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It was high time I got back to the lake on my own. Earth Day seemed like the right time, and the weather was cooperative. Sun was bright, wind was down, and temps were pushing 60 when I arrived.
The first thing I noticed was that the Red-Necked Grebe and his mate were together again. I was glad to see her. So was he.
The second thing I noticed was that the fish were hungry. It was good to get together again with them. This one took a trolled brown micro-leech.
I used a variety of flies and techniques, all with entertaining results. An emu soft hackle with a pheasant tail body under an indicator enticed this one.
I even tied on a little muddler and greased it up, and this nice fish took and hooked himself while I was messing with the camera.
A wind kicked up out of the east and blew until dusk. Trolling was the ticket. This heavy 17 incher took that green beadhead emu bugger, the first of several to fall for that fly.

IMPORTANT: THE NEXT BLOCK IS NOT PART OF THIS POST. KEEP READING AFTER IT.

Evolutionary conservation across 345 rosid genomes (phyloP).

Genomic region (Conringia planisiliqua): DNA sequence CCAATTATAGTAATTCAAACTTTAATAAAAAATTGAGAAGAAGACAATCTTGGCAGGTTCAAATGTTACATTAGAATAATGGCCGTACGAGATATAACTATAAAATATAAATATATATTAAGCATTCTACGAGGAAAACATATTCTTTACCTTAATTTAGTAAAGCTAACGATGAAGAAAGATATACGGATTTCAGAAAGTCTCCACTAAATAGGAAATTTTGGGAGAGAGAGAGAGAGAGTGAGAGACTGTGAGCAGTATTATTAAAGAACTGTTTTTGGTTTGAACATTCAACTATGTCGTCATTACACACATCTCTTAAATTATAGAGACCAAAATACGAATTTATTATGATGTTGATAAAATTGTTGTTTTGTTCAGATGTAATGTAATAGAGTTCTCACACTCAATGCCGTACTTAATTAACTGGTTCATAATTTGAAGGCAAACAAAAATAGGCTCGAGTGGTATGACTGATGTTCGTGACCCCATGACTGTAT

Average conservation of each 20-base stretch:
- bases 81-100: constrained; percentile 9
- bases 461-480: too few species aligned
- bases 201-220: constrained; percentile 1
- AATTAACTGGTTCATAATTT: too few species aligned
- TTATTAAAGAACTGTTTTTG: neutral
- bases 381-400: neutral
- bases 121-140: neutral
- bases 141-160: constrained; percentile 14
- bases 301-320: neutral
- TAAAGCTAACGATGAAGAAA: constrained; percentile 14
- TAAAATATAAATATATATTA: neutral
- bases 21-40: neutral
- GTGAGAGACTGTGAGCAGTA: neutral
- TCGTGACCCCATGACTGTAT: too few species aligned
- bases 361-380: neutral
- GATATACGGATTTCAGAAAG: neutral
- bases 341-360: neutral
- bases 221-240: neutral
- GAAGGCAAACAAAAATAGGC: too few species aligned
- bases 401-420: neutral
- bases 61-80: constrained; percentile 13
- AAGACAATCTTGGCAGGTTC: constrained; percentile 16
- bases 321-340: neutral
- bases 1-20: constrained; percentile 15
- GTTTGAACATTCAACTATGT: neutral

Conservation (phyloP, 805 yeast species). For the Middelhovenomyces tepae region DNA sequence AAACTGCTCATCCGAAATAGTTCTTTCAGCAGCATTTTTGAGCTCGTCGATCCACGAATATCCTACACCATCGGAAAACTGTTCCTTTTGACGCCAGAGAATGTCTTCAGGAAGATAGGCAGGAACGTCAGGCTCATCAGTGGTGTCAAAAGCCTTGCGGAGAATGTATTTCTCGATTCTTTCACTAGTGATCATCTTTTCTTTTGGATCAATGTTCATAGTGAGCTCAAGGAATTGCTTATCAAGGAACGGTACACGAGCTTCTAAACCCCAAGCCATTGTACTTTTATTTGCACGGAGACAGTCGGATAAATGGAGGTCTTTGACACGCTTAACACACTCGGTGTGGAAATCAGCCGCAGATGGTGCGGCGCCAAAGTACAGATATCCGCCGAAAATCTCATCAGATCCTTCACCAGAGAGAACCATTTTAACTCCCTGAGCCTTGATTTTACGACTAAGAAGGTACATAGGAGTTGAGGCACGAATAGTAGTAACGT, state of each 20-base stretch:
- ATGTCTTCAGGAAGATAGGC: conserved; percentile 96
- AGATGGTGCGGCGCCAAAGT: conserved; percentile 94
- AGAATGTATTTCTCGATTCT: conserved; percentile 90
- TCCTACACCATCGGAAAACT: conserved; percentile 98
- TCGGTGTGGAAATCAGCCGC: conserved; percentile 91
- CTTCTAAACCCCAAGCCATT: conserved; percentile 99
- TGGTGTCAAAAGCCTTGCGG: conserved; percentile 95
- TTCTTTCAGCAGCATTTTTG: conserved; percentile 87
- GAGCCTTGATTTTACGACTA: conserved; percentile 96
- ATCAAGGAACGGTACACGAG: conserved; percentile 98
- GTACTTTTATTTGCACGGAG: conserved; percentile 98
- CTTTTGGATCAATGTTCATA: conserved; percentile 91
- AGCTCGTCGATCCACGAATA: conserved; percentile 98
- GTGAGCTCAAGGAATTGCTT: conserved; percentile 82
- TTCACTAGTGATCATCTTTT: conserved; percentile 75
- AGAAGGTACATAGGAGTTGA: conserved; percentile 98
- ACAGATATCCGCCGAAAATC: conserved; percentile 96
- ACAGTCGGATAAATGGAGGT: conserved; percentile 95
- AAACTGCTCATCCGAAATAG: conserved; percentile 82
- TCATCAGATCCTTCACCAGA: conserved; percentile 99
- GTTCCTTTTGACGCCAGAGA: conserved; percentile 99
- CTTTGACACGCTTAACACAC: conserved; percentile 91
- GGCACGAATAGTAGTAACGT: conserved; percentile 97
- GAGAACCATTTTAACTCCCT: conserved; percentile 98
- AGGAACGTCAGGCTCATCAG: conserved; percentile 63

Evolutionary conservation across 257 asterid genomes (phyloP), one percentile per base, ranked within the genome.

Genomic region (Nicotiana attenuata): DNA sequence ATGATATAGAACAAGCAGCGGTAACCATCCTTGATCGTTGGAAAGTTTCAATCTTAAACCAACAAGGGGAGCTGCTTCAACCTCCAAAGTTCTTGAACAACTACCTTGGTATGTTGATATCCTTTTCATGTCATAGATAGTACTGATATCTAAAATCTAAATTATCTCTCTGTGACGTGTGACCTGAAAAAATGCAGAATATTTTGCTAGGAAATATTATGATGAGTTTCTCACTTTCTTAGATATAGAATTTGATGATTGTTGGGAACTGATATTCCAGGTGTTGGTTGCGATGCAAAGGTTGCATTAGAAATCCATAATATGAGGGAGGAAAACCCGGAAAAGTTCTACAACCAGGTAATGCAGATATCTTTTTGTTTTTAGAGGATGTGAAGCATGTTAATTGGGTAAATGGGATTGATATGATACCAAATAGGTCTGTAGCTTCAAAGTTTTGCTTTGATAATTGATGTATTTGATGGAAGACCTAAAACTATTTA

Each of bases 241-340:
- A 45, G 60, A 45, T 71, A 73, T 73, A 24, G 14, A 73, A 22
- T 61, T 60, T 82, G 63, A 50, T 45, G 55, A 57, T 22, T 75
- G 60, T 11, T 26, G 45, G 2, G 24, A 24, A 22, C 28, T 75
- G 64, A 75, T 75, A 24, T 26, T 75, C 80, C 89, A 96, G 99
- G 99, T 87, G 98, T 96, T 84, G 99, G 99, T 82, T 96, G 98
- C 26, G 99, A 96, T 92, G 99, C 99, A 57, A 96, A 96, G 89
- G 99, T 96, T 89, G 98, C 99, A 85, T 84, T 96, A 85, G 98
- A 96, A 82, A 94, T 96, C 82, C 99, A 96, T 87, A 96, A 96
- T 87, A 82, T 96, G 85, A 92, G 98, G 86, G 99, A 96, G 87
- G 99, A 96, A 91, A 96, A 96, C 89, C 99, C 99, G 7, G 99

This is the biggest fish of the season so far. To celebrate, I invited it to dinner at my house. It's in my refrigerator right now, but we'll be together again soon.
I caught several more fish on the beadhead and then on a purple bugger.
The wind kept blowing, and developed a cool edge that started to cut through my jacket, so I paddled in to retrieve my fleece shell.
I was back out trolling when I caught this little fugitive. Surprise. Well, first bass of the season.
As dusk settled over the water the wind died down and fish began to rise sporadically. I tied on a cdc caddis fly--I had seen caddis fluttering in amongst the clouds of midges--and went to work on top. That was fun. I enticed a few strikes and misses, and then got a good hookup. I was still congratulating myself when I realized the fish had managed to get down to the weeds and twist off.
So that bass turned out to be the last fish of a very good day, a day that made me feel, well, together again.